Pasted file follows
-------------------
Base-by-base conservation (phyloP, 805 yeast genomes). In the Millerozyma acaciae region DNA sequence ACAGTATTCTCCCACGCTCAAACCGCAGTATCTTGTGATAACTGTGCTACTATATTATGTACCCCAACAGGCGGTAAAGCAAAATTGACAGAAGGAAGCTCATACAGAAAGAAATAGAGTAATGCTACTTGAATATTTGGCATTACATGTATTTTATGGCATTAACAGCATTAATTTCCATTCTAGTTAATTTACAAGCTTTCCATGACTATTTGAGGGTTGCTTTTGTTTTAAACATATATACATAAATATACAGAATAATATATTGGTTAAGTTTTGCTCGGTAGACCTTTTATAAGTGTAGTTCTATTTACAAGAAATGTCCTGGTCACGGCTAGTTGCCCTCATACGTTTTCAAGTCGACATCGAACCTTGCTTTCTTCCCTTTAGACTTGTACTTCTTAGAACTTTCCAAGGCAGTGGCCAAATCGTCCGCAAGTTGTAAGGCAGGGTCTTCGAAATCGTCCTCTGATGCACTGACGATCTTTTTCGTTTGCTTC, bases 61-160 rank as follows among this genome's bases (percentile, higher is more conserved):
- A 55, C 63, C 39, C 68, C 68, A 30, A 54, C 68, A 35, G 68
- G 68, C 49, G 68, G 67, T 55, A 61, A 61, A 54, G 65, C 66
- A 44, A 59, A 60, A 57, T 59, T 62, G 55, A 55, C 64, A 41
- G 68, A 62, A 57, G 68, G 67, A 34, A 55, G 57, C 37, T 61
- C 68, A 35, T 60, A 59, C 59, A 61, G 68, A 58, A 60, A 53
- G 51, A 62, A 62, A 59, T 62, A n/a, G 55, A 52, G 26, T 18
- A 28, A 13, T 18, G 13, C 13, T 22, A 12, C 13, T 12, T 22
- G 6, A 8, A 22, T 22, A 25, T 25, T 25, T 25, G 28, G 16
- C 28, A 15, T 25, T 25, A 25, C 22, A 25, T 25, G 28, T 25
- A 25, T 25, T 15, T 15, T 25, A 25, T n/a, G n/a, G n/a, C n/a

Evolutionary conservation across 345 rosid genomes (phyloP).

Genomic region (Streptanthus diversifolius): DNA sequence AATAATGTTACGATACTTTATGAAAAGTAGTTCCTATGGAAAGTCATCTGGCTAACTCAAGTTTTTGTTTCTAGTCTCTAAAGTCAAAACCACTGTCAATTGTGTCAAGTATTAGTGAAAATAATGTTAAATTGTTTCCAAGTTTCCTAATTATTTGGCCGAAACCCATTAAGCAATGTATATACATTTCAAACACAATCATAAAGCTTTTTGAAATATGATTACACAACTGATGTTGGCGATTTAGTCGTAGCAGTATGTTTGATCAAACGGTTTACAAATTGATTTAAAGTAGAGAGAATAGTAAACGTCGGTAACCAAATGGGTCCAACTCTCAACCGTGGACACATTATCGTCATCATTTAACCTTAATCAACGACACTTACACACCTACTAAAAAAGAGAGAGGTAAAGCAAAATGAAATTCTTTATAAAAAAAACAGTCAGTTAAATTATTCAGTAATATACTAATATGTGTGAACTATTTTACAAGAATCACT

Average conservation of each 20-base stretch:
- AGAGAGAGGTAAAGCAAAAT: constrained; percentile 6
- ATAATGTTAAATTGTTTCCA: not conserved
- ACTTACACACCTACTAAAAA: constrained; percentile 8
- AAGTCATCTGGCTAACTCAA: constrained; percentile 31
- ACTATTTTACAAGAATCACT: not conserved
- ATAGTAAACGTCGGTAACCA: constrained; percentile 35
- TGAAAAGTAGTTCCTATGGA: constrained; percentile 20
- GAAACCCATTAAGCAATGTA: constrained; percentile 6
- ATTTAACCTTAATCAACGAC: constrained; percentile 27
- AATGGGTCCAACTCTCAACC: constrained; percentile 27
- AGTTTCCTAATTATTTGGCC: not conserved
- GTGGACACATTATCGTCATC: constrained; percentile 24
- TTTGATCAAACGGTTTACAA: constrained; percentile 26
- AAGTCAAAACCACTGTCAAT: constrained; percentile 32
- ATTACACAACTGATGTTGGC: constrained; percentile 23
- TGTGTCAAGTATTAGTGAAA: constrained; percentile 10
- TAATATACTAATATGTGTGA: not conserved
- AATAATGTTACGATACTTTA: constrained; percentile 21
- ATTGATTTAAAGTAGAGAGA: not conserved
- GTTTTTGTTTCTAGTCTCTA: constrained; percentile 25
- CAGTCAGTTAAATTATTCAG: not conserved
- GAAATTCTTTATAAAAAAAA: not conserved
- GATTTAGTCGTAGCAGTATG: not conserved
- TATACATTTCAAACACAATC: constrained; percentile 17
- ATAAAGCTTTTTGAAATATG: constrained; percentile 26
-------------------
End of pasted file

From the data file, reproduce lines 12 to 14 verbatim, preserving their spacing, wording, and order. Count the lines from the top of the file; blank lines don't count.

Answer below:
Evolutionary conservation across 345 rosid genomes (phyloP).

Genomic region (Streptanthus diversifolius): DNA sequence AATAATGTTACGATACTTTATGAAAAGTAGTTCCTATGGAAAGTCATCTGGCTAACTCAAGTTTTTGTTTCTAGTCTCTAAAGTCAAAACCACTGTCAATTGTGTCAAGTATTAGTGAAAATAATGTTAAATTGTTTCCAAGTTTCCTAATTATTTGGCCGAAACCCATTAAGCAATGTATATACATTTCAAACACAATCATAAAGCTTTTTGAAATATGATTACACAACTGATGTTGGCGATTTAGTCGTAGCAGTATGTTTGATCAAACGGTTTACAAATTGATTTAAAGTAGAGAGAATAGTAAACGTCGGTAACCAAATGGGTCCAACTCTCAACCGTGGACACATTATCGTCATCATTTAACCTTAATCAACGACACTTACACACCTACTAAAAAAGAGAGAGGTAAAGCAAAATGAAATTCTTTATAAAAAAAACAGTCAGTTAAATTATTCAGTAATATACTAATATGTGTGAACTATTTTACAAGAATCACT

Average conservation of each 20-base stretch: